Many marketers have been dragged into social media marketing kicking and screaming. There’s something a little disconcerting about wading into an area where you don’t have control of the message, and where you rely on customers and strangers out on the web to set the tone for a conversation about your brand.
Since this may happen anyway without your presence, you might as well listen in at the very least, and then find ways to craft your brand identify within social media.
The importance of social media to marketing a business and maintaining a brand is not to be underestimated. Twitter, Facebook, YouTube, LinkedIN, and others are driving a large portion of business interactions, especially in the B2B space. Forrester Research* says that 77% of B2B technology decision-makers are active in social media, a figure that is not too surprising in a world where Facebook alone has 500 million users who are active every month.
Potential customers who may have turned immediately to search engines a few years ago and now quite likely to hit Twitter or LinkedIN to find a word-of-mouth recommendation from a contact or a contact’s network. The inherent credibility contained in these connections does a huge amount of pre-selling, bring your business customers who are already past the “why should I trust you” question, and ready to do business.
Here are some tips for handling your presence in Social Media, as a B2B marketer:
Before diving in, do a search for your company or brand on Twitter, Facebook, and the other social media sites. Some content may be restricted on some of these sites but you may find a public page discussing your company. Use Google to do a search for your company name along with “Twitter” and “LinkedIN”, etc, to see if there are any recent public documents indexed with your company. At minimum you may find discussions taking place about your industry, which will give you insights as to how others are approaching the social media space.
Set a Google Alert for your company name (and while you’re at it, key products or terms) so that you’ll get an email every time new info is put on the web related to your company.
Make sure your site is optimized for visitors to share what they find. Each page, article, or post should be followed with a “Tweet this” or “Share on Facebook” button so that users can quickly send the interesting item to everyone in their network.
You can also setup your site so that it’s automatically posting new content or blog posts to a variety of social media sites. You don’t want to overdo this on every site… Facebook, for example, should not be a repository for every business message you can think of, and should be used more for sharing things from elsewhere on the web that are of interest to your FB network. Twitter, on the other hand, lends itself more towards a continuous stream of posts, and their short length makes them unobtrusive, so set up your site to tweet automatically, AND to stream in relevant Tweets from elsewhere and feed to your own pages.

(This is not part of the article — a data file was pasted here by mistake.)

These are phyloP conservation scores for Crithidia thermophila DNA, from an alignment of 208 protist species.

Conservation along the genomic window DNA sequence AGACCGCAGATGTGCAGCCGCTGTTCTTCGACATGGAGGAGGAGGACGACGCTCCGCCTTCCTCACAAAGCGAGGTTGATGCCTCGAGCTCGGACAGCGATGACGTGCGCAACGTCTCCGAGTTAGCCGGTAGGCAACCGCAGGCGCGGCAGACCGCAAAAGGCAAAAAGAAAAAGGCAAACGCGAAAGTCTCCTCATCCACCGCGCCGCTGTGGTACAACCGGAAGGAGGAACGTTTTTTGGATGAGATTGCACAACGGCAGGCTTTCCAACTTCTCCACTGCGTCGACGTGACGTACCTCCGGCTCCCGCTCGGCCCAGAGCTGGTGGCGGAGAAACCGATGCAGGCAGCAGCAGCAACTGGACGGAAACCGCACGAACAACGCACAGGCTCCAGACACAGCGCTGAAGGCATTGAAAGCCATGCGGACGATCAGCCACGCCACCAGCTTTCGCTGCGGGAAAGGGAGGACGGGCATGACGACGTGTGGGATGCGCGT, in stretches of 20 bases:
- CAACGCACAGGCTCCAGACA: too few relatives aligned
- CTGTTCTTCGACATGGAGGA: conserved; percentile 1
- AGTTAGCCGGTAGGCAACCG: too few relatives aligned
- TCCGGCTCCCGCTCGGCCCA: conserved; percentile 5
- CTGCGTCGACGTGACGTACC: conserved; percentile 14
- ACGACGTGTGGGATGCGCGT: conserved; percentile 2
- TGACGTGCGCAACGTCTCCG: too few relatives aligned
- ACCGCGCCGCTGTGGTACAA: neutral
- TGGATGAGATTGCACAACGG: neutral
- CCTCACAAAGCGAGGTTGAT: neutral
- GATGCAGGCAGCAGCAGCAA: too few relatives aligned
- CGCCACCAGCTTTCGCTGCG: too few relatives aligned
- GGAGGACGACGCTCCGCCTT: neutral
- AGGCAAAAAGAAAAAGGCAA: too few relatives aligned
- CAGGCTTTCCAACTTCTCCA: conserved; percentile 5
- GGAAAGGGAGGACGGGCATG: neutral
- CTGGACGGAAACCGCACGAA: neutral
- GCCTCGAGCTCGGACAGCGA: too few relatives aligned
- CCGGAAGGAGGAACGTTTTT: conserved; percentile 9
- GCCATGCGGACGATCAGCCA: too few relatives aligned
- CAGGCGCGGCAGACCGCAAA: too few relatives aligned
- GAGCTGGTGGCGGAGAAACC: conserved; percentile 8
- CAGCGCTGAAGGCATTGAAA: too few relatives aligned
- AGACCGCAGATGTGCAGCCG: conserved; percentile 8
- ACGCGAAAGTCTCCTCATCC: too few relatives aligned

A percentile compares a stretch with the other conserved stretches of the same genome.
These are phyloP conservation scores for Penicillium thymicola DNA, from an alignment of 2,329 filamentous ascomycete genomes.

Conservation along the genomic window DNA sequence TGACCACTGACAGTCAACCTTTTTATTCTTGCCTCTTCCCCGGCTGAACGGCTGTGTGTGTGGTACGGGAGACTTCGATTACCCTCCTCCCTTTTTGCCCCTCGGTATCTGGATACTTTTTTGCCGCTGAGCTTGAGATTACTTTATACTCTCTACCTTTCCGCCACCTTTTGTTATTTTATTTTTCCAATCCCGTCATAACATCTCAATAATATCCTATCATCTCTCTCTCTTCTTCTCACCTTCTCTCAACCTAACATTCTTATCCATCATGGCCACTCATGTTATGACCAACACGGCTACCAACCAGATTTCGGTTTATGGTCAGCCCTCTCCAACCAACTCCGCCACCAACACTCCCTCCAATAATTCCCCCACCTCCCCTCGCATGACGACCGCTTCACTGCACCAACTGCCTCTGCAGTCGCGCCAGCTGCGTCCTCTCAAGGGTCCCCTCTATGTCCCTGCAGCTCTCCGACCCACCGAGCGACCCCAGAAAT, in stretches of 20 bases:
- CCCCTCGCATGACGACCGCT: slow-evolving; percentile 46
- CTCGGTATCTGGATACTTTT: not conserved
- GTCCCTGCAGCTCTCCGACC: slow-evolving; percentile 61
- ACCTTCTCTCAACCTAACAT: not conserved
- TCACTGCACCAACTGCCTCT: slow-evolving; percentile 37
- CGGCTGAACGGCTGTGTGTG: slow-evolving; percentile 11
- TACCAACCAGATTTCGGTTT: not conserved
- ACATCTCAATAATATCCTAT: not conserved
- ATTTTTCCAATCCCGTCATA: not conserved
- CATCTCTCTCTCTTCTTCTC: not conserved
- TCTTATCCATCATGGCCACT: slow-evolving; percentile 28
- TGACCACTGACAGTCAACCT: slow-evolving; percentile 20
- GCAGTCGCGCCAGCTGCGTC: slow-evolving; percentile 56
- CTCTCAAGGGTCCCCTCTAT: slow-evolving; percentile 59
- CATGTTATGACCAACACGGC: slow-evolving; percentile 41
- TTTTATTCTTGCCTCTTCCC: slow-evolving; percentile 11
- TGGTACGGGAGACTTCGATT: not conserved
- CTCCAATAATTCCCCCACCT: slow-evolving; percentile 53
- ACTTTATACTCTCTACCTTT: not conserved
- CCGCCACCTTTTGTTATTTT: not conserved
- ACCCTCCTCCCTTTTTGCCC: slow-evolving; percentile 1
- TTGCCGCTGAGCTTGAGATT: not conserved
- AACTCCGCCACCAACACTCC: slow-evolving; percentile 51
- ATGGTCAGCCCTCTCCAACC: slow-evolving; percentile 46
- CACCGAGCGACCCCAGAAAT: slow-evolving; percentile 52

Take the Risk
In this modern digital age, there is no room for businesses trying to control every message and every comment going on with their business. If you setup a stream of Tweets, for example, to show on your homepage anytime someone tweets about your business, you will get both good and bad comments about your brand. Don’t be afraid of a negative comment popping up on your page. Two reasons for this: 1) if there are negative things to be said about your brand, they are already out there and people can easily find them, and 2) putting it on your own page shows confidence in your brand and respect for the audience, because you are not shying away from reality. Customers will appreciate this and it will raise the credibility factor of your business in the long run.
There are very targeted ad opportunities available from social network sites such as Facebook and LinkedIN, which can get your message in front of people targeted based on what they are discussing, who they are, things they might be searching for, and other behaviors they engage in when on the site. This can bring you extremely targeted traffic from a huge and growing audience from these sites.
Even if you don’t have full-time staff resources to run a blog, post to Twitter every day, or build networks for your brand within social sites, you can still scale your efforts according to your resource. Setting up a basic PPC campaign with a limited budget, or creating an RSS feed for your site content are the type of “set it and forget it” methods that don’t require a lot of upfront resource, and you’ll at least be in the game.
Putting messages on social media should be a natural function anyway, and should not appear forced, so if you are a small business and you post every now and then, you’ll make a small impression, but you’ll at least be available to be found by those who put more credibility in these sites than anywhere else on the web. That’s worth doing.
*”The Social Technographics Of Business Buyers” report, 2009